David Thorpe: 2nd December 1954 to 25th April 2024

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David smiling in front of the apple tree in his gardenIt is with great sadness that we announce the death of the author and environmentalist David Thorpe. He died peacefully in his sleep early on Thursday 25th April in Barcelona.

David was a lifelong lover of nature and staunch environmentalist. From birth he suffered from cerebral palsy and fought relentlessly through childhood to be able to walk, then to cycle and to swim. He loved to be out in nature and, aged eleven, won a national essay-writing competition for a piece mourning the loss of his local fields and pastures to rapacious urban development. These experiences sparked a love of writing and campaigning for positive, pragmatic social change which he pursued throughout his life.

David with the activist group "R.A.B.I.E.S." in 1980s London

David campaigning in 1980s London

David was creative and practical, and he had a unique set of skills that made things happen. During the 1980s he was part of the London left-alternative scene and a key member of the Monochrome Collective, an eclectic mix of activists who published a free newspaper.

His first career was in graphic novels, where he worked with Angela Carter and Doris Lessing. He loved comics, and they were how he expressed his politics. In the 1980s, while writing Captain Britain and editing comics for Marvel UK, he created “Earth-616,” the universe in which most of Marvel’s films and stories are now set, spawning the multiverse familiar to fans today. He left Marvel following controversy over the sharply satirical bent of his stories. His final book, published last November, is a memoir about this period of comics’ history called The Secret Origin of Earth 616.

From there he moved to Wales to work at the Centre for Alternative Technology, where for eight years he managed the publishing department, writing and managing the production of books on energy and sustainability. He significantly contributed to the growth of the Centre, which gained a worldwide reputation for its pioneering work.

He went on to be the news editor of DEFRA’s Energy and Environmental Management magazine for thirteen years, and also served as a Special Consultant with the Sustainable Cities Collective.

From 2005 until recently, David wrote books for the Earthscan Expert Series, a highly regarded series of practical guides to low-carbon technologies. These included Sustainable Home RefurbishmentSolar TechnologyEnergy Management in Buildings and Energy Management in Industry.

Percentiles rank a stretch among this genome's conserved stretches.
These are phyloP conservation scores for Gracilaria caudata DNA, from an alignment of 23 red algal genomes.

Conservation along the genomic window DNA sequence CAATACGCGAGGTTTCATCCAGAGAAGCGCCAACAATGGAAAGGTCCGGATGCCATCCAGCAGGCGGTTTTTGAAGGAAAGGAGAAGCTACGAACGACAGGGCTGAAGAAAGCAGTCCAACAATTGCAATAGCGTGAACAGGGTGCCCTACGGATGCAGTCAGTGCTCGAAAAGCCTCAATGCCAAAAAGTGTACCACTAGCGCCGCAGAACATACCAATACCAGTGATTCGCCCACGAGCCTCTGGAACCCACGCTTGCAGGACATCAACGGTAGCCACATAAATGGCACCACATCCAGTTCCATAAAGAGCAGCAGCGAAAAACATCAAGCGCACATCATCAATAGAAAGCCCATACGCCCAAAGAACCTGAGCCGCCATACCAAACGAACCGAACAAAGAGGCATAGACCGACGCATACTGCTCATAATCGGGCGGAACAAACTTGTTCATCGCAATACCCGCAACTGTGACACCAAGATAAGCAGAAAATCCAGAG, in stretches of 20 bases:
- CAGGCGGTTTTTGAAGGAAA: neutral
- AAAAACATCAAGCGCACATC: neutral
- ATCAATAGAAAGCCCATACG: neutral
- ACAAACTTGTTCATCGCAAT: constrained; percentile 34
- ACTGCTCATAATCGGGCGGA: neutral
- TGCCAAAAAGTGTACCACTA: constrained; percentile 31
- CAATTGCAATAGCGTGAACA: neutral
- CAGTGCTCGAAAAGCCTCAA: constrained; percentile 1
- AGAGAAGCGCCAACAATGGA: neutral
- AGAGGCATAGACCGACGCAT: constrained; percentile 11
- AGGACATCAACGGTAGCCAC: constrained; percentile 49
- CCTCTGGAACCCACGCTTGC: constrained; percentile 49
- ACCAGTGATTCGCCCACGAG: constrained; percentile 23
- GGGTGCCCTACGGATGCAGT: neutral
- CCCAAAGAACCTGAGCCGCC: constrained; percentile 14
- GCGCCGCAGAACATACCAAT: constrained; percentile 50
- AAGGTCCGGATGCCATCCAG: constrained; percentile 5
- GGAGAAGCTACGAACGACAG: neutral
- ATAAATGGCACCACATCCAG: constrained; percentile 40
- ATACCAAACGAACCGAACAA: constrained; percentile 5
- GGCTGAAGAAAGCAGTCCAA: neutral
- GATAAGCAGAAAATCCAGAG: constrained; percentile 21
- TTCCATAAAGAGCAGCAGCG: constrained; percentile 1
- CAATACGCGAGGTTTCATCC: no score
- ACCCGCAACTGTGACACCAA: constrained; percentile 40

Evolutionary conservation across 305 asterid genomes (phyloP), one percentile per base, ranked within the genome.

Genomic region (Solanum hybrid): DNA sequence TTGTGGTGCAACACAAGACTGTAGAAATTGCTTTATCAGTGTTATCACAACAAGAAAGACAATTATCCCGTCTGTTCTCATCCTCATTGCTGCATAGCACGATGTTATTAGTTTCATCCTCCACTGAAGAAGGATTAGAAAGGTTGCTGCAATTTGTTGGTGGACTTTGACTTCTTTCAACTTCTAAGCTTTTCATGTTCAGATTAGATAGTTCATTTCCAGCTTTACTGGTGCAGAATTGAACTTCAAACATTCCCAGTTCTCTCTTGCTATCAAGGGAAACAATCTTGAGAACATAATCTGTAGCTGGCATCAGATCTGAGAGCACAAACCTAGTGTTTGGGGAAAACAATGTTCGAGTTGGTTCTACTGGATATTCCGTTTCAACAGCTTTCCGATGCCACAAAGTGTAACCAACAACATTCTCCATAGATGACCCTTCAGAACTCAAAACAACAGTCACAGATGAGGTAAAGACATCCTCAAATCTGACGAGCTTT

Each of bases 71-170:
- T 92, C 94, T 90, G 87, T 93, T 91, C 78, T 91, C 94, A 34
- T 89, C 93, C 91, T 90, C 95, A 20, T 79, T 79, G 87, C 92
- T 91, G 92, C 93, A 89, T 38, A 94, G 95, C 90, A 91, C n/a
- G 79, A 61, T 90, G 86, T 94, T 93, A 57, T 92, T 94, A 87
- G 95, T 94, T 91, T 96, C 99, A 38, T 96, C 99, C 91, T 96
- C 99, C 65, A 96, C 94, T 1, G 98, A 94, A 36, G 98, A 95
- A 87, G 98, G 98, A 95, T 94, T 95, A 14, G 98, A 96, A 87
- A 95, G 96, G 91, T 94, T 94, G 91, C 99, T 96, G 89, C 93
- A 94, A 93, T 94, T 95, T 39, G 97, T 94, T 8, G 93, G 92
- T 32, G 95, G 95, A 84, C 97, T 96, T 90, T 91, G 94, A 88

He also authored The One Planet Life, a manual for living sustainably for individuals, families and communities, and followed it up with the equally impressive ‘One Planet’ Cities: Sustaining Humanity within Planetary Limits.

David smiling behind a stall covered with his books, including graphic novels Captain Britain and Doc Chaos, eco-thrillers Stormteller and Hybrids, and non-fiction titles Solar Technology and Energy Manangement in BuildingsDavid also continued to write fiction, ranging from screenplays to short stories and novels, including acclaimed eco-thrillers Stormteller and Hybrids. One of his later projects was a rap musical called Validation, produced by the New Works Playhouse, and inspired by his experience of coming to terms with his disability.

David was a co-founder and patron of the One Planet Council, a founder and director of the One Planet Centre, and a lecturer in One Planet development and governance at the University of Wales Trinity Saint David. Latterly, David and the One Planet Centre developed a holistic pathway for organisations to reduce their environmental impact and increase both sustainability and biodiversity, called the One Planet Standard.

David launching the One Planet Standard onstage at COP26It was only a few weeks after suffering a serious stroke that, against all odds, in his wheelchair, David travelled to Glasgow to launch the One Planet Standard at COP26. Shortly afterwards, Swansea Council led the way as the first organisation to be accredited as a One Planet Standard organisation.

Afterhis stroke, David endured progressive neurological complications with stoicism and humour, whilst becoming increasingly physically disabled. Despite this, with the support of enthusiastic volunteers and whatever technology he could access, he continued writing and teaching about how to live within our planet’s limits up to the very end of his life.

Not all of David’s books are listed here, or the thousands of articles, novels and screenplays that he wrote. He certainly had a life well-lived, and a life of purpose, despite the many obstacles he faced. May his words and his life continue to be an inspiration.

David is survived by his partner, his two sons, and his faithful cat Pancho.

David and his moustachioed cat

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